Gearing up with Engineering

But like any balanced equation, being a software developer has changed my view as an anthropologist as well. My training, even as an applied practitioner was not nearly as project driven as my work as a software engineer. In order to break down the problems I am looking at, it is helpful to start doing something, in order to understand it. Even if that means sketching out the chain of events that I am trying to fix, action is a virtue. You are a software engineer because you write working programs. That’s it. No peer-reviewed work, no list of accolades to prove your value. That intentional execution has influenced the way that I think about problem solving. It forces me to get deep into the dirty work much sooner. It also means becoming expert at shrinking big problems down to size. The only way to eat the elephant is one bite at a time. No one knows that better than a software engineer. It is a huge part of the job to dissect what you are doing down to small chunks of solvable problems.  Being in the thick of it is what I loved about being an anthropologist. Being a software engineer takes that to a whole new level.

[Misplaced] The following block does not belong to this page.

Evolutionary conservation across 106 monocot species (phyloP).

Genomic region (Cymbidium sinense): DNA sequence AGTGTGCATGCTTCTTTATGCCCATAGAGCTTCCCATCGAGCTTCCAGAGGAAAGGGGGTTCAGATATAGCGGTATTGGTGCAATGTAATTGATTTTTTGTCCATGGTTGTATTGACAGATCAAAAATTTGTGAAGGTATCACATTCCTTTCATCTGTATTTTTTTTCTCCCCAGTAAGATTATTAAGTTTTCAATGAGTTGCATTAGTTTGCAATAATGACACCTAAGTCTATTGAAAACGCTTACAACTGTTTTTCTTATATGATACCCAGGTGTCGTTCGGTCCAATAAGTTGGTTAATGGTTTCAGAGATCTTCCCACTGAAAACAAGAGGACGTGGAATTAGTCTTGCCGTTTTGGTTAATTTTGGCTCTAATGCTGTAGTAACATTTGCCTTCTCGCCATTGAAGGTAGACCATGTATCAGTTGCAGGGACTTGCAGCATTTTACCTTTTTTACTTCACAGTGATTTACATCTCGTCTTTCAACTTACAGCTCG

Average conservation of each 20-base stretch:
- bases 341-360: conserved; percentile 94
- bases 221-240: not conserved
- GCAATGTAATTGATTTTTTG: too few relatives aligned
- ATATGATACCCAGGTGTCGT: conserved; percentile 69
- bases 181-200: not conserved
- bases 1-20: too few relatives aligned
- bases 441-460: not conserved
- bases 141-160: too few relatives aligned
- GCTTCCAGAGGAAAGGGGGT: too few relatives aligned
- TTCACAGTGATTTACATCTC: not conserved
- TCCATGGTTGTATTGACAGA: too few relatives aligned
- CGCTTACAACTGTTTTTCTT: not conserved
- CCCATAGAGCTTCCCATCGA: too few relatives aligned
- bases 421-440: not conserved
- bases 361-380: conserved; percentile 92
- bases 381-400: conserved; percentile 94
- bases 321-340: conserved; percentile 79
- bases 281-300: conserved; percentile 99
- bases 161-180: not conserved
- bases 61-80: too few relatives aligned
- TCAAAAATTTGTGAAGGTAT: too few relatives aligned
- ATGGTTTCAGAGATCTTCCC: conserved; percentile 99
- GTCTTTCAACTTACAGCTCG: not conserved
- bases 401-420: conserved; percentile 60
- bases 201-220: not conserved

The work is being co-created while you are thinking. You have the ability to solve problems with more than understanding and delicate comprehension. You can use sheer force of will to create a door where one did not exist. It is an interesting tacit to bring back to my anthropological toolkit. It makes me want to be more than just an observer. Now I have another option. I can build a virtual container. I can say to the world that I find value in something, and augment that value through software and the power of the internet. At the heart of the web, there are in fact, just people making connections in ways that we never have before.